Grain prices closed mixed today amid a choppy day of trade.
May corn continued higher closing in on the $8.00 benchmark. May corn closed 6 ¾ cents higher at $7.90 ¼. December corn closed a half cent higher at $7.35 ¼.
May soybean futures gained 6 cents, while the November contract closed 4 cents lower.
Wheat futures closed lower. CBOT wheat was down 17 cents. KC wheat was down 20 cents, and Minneapolis May was down 16 cents.
For the week, May corn closed up 21 cents with the December contract closing 16 cents higher. May soybeans closed down 7 cents with November soybeans closing up 6 cents. Wheat futures closed 16 to 45 cents higher.
In outside markets, crude oil is $2.30 per barrel higher.
Livestock futures closed mixed. June hogs closed up 87 cents. June cattle closed down 45 cents, and May feeder cattle closed down 17 cents.
At this hour, the U.S. stock market is mixed with the Dow up 56 points and S& P 500 down 28 points.
Looking ahead to the grain trade next week, I will be watching:
1. developments in the war in Ukraine,
2. the short- and long-term weather model updates for U.S. and Brazil, and
3. the USDA weekly Crop Progress report on Monday.
Midday Comments: 11:30 a.m.
Corn prices continue to march higher with May corn moving up to test the $8.00 benchmark. December corn is again moving to new contract highs.
Soybeans are mixed with old crop higher, and new crop slightly lower.
Wheat prices are under pressure. Wheat exports were disappointing this morning, and the forecast is for much-needed rain to hit the Southern Plains next week.
At this hour, May corn has had an 11¢ trading range and is currently up 5¢. December corn was lower most of the morning but is now 2¢ higher.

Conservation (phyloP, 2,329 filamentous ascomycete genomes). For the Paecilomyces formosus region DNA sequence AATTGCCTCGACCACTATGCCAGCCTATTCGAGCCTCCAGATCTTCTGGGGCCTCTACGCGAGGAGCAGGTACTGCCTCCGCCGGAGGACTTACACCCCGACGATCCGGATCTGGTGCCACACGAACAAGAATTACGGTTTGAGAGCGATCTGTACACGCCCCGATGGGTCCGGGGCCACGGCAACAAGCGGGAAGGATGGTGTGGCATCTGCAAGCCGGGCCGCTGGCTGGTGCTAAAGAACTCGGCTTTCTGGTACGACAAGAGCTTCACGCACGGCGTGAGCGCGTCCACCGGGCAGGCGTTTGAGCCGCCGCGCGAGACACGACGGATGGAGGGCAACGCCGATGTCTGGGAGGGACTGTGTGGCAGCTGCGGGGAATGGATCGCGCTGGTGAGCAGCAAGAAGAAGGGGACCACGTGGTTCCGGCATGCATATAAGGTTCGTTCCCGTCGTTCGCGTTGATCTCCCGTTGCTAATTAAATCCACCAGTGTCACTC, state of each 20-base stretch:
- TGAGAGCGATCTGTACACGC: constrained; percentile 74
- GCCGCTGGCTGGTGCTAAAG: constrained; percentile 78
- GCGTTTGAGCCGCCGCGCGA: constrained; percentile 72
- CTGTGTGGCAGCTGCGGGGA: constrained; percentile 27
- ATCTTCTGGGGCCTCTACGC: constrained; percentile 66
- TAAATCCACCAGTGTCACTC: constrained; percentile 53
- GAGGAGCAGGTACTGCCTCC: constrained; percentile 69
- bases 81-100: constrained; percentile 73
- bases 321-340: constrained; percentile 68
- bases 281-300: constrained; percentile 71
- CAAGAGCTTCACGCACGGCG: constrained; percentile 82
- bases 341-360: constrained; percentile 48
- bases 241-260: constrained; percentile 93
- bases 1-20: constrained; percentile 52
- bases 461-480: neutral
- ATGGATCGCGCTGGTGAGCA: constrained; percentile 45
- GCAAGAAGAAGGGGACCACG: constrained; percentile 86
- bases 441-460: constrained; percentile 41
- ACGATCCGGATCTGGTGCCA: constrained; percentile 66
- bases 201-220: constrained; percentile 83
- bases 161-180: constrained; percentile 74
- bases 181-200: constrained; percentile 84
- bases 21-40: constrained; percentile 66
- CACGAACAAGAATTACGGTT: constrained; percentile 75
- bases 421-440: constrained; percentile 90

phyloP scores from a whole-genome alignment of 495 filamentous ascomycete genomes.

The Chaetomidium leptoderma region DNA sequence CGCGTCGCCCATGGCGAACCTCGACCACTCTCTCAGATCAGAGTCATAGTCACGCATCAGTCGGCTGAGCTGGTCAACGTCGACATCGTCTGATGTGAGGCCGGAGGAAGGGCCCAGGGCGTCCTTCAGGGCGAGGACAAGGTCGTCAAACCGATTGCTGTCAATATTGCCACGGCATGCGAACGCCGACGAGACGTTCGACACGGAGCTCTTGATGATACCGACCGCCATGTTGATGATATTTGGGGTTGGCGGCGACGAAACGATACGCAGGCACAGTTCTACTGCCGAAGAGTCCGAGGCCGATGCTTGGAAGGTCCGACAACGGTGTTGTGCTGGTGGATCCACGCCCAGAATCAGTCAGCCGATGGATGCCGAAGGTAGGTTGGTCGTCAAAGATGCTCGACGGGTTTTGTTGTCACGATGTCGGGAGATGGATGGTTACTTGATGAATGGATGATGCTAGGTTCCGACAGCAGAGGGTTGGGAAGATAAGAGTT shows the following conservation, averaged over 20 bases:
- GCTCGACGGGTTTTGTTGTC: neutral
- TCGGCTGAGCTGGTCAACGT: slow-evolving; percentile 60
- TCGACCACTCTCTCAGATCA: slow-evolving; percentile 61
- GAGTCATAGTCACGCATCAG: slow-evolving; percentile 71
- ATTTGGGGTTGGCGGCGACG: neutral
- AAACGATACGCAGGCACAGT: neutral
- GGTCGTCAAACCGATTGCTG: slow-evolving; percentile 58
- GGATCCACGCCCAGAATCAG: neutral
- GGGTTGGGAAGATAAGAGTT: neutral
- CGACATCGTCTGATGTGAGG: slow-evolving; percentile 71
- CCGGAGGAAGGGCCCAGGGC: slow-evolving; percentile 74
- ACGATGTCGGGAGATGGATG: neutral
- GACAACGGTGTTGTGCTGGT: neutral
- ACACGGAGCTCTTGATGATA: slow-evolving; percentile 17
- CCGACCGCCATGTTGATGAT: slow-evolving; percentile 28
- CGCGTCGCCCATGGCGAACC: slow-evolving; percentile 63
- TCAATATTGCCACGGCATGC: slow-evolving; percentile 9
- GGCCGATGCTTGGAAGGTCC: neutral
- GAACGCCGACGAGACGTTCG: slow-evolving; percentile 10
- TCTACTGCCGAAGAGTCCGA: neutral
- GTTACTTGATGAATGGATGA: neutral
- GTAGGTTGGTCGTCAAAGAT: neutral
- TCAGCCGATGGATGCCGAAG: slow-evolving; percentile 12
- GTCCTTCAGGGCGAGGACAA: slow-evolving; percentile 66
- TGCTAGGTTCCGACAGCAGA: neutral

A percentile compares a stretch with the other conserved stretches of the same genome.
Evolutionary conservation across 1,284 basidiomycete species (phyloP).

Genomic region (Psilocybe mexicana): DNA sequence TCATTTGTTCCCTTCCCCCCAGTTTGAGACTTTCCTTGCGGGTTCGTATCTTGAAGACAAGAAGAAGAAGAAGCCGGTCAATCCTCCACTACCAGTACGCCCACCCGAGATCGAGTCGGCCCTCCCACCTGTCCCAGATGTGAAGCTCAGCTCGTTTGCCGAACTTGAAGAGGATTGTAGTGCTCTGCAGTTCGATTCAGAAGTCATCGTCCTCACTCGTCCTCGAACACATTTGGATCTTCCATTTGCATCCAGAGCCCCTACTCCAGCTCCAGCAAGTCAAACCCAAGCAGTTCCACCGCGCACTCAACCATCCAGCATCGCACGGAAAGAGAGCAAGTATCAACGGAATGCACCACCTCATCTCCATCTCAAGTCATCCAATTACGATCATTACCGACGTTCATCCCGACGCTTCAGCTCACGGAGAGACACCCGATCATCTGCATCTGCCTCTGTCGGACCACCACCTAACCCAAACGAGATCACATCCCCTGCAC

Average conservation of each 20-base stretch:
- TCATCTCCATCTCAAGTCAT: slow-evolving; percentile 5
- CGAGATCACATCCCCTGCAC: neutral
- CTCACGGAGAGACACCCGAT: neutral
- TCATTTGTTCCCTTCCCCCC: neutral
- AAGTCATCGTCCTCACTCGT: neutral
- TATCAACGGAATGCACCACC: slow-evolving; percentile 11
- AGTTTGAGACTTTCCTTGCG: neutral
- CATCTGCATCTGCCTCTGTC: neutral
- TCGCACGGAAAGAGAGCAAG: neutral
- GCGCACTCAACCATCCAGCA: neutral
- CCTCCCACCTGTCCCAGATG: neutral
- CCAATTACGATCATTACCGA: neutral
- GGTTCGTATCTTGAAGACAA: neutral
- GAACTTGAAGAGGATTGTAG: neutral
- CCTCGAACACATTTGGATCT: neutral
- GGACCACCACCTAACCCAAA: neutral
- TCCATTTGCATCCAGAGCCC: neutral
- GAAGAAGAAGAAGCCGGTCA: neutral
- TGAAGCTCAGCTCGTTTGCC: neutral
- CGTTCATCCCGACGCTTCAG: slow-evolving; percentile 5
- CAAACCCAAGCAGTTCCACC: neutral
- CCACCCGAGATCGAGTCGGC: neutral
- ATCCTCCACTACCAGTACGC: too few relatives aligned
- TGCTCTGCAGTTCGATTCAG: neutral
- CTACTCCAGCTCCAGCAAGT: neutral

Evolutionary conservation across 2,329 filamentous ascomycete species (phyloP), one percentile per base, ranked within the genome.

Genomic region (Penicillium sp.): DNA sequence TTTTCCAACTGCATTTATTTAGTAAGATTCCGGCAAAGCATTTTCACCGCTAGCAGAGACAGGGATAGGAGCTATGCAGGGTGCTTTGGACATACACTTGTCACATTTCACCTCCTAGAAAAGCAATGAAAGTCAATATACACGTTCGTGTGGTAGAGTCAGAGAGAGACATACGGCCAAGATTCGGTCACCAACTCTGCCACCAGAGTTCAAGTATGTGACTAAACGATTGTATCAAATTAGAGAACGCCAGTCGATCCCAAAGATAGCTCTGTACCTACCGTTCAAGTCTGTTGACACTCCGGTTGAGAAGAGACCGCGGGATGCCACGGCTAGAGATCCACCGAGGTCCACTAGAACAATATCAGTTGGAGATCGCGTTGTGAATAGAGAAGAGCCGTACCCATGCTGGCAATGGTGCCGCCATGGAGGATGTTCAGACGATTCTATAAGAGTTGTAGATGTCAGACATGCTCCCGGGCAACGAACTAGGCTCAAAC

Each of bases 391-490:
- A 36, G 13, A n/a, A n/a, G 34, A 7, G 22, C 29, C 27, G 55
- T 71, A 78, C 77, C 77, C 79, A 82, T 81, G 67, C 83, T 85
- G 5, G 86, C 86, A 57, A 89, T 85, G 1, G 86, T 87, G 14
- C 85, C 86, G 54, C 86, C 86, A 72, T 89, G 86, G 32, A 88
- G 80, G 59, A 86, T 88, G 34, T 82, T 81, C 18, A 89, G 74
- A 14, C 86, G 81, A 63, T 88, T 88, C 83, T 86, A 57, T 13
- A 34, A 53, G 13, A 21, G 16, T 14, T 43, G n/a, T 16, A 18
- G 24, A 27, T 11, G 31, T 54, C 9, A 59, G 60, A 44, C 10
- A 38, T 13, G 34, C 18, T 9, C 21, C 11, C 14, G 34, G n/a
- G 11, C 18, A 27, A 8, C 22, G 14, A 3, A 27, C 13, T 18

May soybeans have had a 22¢ trading range and are currently up 2¢. November soybeans are 4¢ lower. Wheat futures are lower, with CBOT wheat down 3¢. KC wheat is down 5¢, and Minneapolis wheat is 1¢ higher.
I am impressed the bull spreads keep working in corn and soybeans and even with these high prices we do not yet see any demand destruction. For wheat, is the slowdown in export a signal that high prices are starting to cut demand?
The trade will watch closely for any changes in the weather forecasts over the weekend, and what the USDA indicates in the weekly Crop Progress report next Monday.
In outside markets, crude oil is down $1.33 per barrel. The U.S. stock market is mixed to lower, and livestock futures are lower.
Opening Comments: 9 a.m.
After trading higher last night, prices are now slightly lower.
At this time, July and December corn are both down 1¢. July soybeans are down 6¢, and November soybeans are down 9¢. Winter wheat futures are down 7¢ to 9¢, while Minneapolis wheat is 1¢ higher. Trade volume is less than usual ahead of the Good Friday holiday.
The weekly USDA Export Sales report showed corn exports about as expected at 52.5 million bushels. For the time of year, this is a great number. Soybean exports came in close to trade estimates at 20.2 million bushels, and wheat exports were very disappointing at just 3.5 million bushels. Wheat exports are struggling because of the high value of the U.S. dollar and high shipping costs.
Yesterday, I wrote that I will be watching the spreads today between May and July corn and May and July soybeans. The bull spreads are working, which is a good sign for higher prices.
In outside markets, crude oil is down $1.30 per barrel. The U.S. stock market is slightly higher. The U.S. dollar index is up 66 points, and livestock futures are all slightly lower.